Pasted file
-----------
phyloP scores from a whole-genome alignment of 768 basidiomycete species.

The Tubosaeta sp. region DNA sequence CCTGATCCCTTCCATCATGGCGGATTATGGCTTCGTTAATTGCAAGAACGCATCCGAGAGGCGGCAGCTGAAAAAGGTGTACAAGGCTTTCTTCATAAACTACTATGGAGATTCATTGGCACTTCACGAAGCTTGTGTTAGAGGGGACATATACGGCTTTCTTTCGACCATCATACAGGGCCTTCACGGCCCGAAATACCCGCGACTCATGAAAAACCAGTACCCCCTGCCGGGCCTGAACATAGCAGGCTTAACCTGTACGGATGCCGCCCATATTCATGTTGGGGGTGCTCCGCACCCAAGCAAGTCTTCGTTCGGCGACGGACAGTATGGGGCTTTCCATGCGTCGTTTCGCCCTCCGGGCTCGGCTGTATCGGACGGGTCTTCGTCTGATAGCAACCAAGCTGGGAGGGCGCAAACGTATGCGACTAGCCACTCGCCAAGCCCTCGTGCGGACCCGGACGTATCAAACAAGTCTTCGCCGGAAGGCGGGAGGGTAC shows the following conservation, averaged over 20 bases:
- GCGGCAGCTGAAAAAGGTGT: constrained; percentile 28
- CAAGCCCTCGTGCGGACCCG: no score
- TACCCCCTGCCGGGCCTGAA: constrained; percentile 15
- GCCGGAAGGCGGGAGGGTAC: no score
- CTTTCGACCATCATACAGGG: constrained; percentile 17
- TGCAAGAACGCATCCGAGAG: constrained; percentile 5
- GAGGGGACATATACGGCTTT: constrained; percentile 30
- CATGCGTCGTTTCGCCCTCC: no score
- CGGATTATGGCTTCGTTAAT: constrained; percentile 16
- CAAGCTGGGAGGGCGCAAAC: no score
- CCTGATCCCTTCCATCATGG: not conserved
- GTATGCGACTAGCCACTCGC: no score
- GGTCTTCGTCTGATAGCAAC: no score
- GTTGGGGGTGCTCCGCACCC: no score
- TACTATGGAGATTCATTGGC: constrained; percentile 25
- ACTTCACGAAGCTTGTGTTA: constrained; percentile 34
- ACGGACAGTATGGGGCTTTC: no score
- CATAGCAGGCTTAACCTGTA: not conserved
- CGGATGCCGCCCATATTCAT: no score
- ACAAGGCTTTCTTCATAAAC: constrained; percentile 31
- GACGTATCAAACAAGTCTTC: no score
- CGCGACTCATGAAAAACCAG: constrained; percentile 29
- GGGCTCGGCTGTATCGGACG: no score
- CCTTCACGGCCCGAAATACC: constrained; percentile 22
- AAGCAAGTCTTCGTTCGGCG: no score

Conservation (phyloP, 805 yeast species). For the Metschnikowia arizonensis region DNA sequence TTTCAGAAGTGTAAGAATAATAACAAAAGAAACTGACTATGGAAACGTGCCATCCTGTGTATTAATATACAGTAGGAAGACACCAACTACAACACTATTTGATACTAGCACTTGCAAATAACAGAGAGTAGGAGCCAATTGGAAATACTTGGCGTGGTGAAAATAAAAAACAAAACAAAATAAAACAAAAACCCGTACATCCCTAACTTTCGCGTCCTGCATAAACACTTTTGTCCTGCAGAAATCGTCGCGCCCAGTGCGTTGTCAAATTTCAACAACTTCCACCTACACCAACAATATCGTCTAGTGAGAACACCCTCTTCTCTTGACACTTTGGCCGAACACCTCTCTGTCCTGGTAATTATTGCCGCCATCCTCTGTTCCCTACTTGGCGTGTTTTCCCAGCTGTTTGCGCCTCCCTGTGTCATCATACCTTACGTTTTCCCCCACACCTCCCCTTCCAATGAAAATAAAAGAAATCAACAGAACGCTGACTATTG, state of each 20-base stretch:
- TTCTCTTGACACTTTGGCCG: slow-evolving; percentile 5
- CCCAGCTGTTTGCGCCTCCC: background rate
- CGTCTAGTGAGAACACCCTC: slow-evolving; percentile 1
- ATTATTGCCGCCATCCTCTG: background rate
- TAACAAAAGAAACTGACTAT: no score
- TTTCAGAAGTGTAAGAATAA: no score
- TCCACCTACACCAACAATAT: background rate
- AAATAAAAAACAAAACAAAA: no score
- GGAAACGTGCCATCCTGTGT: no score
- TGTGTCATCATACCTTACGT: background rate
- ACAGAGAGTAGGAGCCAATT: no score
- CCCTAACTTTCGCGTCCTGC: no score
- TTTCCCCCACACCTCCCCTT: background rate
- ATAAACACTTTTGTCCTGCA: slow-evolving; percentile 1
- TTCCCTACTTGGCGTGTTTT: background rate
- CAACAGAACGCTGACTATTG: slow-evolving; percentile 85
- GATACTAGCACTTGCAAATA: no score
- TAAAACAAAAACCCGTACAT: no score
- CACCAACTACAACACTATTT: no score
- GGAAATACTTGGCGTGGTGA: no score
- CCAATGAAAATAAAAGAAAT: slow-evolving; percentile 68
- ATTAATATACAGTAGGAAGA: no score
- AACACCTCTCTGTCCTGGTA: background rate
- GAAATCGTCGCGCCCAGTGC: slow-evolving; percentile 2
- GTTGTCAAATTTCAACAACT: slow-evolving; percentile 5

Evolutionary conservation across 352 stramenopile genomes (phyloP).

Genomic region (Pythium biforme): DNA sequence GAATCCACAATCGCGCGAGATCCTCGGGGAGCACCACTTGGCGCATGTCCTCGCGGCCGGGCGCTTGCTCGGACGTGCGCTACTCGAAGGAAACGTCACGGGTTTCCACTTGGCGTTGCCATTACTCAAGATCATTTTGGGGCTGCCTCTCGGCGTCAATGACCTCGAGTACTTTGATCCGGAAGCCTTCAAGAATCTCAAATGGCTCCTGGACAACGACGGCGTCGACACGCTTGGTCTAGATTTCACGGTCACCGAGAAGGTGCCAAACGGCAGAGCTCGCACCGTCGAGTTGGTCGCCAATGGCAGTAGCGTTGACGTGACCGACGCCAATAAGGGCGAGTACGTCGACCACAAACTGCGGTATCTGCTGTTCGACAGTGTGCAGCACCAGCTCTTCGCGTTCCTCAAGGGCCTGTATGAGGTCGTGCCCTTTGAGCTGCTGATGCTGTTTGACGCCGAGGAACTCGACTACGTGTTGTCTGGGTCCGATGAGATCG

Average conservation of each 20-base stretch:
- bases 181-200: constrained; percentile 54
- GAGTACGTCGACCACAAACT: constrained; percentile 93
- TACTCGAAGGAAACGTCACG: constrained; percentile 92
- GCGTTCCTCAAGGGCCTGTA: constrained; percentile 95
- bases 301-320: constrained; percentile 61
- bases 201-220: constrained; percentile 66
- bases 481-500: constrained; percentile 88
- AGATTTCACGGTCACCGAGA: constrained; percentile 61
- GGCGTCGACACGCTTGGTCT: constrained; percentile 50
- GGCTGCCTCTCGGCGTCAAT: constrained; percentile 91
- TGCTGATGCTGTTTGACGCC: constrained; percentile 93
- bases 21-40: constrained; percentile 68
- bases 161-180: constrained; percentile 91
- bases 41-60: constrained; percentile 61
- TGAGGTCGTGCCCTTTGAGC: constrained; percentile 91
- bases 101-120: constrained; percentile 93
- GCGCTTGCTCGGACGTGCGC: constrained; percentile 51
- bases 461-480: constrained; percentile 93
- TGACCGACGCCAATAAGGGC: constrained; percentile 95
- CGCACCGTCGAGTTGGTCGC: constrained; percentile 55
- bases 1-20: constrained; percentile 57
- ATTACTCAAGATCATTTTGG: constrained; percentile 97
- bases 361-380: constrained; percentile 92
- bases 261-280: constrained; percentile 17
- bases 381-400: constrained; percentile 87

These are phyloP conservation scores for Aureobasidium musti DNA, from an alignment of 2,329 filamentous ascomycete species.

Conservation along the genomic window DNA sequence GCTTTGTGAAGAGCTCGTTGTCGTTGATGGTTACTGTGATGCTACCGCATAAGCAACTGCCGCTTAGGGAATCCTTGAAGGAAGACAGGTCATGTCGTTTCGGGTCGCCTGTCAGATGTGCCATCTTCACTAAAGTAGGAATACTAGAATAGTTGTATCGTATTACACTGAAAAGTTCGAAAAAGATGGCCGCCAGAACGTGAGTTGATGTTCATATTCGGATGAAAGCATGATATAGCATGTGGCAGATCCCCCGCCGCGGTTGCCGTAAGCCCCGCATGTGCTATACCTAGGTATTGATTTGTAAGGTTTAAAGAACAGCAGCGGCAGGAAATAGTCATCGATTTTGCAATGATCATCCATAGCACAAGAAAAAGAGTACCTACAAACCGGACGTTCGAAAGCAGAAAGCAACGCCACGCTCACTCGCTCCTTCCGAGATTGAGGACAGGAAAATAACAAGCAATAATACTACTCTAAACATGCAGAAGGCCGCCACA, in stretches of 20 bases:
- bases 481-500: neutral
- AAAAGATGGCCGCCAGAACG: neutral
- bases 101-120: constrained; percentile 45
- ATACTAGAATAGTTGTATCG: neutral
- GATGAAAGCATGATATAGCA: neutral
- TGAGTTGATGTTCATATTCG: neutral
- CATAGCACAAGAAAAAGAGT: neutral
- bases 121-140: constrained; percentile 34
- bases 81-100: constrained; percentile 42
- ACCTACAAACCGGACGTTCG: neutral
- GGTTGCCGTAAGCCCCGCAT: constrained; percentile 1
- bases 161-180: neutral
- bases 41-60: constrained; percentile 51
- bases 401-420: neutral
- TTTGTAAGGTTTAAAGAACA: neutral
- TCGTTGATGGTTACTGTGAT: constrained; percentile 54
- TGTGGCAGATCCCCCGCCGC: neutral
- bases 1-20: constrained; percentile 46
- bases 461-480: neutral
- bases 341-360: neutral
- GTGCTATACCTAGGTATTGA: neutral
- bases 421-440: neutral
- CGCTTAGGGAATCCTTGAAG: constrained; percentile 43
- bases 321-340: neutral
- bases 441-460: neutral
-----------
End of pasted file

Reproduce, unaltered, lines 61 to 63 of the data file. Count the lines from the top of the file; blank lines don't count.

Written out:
- bases 301-320: constrained; percentile 61
- bases 201-220: constrained; percentile 66
- bases 481-500: constrained; percentile 88